Design Knowledge Intermediary
Photographer Gregory Crewdson captures the dark side of rural America

A profound and eerie silence pervades the work of American photographer Gregory Crewdson. Nobody talks, nobody ever seems to laugh or smile. There's beauty but also sadness. Alone or in pairs, everyone is lost in their own thoughts or asleep.

Crewdson carefully constructs his tableaux and then bathes them in soft, suffusing twilight, real and artificial. Then he takes the photograph. Something has happened or is about to happen; we don't know quite what.

Crewdson believes that it's not enough to make a beautiful image. Something else has to be going on, "an undercurrent of something psychological or dangerous or desirous or fearful."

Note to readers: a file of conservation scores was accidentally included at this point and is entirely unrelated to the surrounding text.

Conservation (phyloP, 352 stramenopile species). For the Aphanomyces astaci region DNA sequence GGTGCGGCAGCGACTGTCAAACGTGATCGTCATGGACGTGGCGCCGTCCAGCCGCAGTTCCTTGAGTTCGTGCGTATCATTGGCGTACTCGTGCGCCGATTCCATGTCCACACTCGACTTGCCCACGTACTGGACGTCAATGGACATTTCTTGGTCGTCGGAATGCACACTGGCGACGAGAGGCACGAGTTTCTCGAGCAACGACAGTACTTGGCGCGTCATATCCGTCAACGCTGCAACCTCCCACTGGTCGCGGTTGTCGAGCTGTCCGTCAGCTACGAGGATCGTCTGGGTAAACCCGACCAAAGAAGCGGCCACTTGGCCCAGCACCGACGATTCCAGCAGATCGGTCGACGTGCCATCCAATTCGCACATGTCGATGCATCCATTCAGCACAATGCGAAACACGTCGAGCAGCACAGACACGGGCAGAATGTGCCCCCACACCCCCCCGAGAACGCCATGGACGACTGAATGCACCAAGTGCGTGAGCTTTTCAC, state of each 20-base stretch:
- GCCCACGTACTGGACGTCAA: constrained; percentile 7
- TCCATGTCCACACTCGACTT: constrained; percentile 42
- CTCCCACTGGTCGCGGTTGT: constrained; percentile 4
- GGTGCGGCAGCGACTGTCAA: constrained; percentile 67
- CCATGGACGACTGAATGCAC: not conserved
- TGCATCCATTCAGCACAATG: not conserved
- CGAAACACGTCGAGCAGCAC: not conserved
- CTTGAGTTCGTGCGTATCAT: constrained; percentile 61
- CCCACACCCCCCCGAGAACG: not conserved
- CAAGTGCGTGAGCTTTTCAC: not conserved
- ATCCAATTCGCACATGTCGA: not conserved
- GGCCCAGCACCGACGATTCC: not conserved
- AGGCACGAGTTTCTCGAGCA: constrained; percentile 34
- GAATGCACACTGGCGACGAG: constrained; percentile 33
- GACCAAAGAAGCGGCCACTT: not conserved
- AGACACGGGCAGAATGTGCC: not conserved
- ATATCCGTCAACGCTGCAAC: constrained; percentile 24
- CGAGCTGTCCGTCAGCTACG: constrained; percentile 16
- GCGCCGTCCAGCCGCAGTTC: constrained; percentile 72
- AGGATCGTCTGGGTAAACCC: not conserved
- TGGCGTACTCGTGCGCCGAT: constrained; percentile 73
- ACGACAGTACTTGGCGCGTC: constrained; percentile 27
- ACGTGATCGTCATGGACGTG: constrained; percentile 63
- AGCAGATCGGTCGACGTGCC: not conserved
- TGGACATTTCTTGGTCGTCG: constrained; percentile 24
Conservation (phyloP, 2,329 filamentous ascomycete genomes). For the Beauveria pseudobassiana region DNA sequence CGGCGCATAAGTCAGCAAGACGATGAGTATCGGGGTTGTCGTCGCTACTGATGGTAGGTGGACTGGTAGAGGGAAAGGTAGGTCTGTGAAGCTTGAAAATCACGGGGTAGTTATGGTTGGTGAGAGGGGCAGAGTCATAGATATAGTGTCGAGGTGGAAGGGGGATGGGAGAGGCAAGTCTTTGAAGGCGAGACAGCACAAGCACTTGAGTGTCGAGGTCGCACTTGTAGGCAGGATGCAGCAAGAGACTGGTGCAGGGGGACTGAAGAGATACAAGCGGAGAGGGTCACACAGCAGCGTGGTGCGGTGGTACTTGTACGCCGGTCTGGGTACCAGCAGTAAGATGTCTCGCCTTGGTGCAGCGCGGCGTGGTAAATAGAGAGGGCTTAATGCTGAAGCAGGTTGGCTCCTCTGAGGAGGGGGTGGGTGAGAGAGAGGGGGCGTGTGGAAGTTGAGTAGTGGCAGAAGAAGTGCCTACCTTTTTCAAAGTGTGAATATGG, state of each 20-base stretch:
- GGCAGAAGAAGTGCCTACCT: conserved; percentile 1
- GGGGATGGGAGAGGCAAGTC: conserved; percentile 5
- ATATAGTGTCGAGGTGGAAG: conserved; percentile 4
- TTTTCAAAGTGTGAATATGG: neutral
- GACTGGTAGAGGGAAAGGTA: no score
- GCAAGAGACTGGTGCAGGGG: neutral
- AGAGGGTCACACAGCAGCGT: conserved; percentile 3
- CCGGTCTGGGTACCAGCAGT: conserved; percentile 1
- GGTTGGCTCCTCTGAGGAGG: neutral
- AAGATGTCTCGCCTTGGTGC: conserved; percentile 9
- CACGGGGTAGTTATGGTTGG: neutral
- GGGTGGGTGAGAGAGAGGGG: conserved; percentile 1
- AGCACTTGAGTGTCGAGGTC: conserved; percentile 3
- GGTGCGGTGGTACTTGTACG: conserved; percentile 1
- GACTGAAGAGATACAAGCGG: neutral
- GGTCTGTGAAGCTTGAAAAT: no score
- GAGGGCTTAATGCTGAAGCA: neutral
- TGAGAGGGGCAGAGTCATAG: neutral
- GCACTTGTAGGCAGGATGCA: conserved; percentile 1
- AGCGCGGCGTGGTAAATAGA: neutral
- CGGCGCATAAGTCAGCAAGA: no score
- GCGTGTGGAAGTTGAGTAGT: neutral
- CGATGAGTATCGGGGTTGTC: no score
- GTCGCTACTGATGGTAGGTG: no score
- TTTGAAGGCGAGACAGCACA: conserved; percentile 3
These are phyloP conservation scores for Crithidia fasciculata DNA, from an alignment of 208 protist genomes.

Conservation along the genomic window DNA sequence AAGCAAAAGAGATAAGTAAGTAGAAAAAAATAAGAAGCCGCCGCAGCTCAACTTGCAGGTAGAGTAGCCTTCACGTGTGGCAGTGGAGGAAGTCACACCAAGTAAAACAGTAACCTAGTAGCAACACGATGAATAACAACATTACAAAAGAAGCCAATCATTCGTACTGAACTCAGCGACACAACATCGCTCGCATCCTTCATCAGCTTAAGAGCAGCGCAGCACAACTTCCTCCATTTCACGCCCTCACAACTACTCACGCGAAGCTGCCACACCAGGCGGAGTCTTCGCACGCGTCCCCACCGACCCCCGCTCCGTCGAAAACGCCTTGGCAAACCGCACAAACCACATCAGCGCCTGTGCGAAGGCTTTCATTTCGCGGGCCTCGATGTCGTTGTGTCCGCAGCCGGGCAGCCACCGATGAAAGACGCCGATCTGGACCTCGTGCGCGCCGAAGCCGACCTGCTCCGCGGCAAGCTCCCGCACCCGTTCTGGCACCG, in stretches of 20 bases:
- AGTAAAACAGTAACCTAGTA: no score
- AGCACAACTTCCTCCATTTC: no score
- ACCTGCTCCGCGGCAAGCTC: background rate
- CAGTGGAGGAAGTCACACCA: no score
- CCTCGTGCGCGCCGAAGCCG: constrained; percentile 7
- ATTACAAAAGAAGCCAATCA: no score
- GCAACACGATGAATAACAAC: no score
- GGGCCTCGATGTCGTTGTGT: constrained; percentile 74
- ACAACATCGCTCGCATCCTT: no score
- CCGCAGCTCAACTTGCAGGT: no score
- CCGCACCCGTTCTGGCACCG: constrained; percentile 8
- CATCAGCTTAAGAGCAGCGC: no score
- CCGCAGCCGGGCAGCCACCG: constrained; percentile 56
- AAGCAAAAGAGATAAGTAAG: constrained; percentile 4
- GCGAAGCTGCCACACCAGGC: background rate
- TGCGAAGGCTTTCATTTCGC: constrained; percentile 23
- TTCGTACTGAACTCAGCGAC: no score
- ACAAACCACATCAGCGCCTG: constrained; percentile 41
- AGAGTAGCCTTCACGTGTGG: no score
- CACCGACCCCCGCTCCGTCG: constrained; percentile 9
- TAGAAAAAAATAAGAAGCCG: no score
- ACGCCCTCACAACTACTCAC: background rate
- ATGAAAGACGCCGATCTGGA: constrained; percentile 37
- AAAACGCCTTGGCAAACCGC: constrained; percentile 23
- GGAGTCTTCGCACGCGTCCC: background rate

I met Crewdson in an upstairs office at London's Photographers' Gallery. For the first time, the entire gallery has been given over to the work of a single artist.

'Open-ended and ambiguous'

Crewdson has always used small town America in his photographs, but here he's shifted into more remote, more isolated countryside. He's always been attracted by the ordinary, the anonymous and the timeless, preferring that we can't quite place or date his images.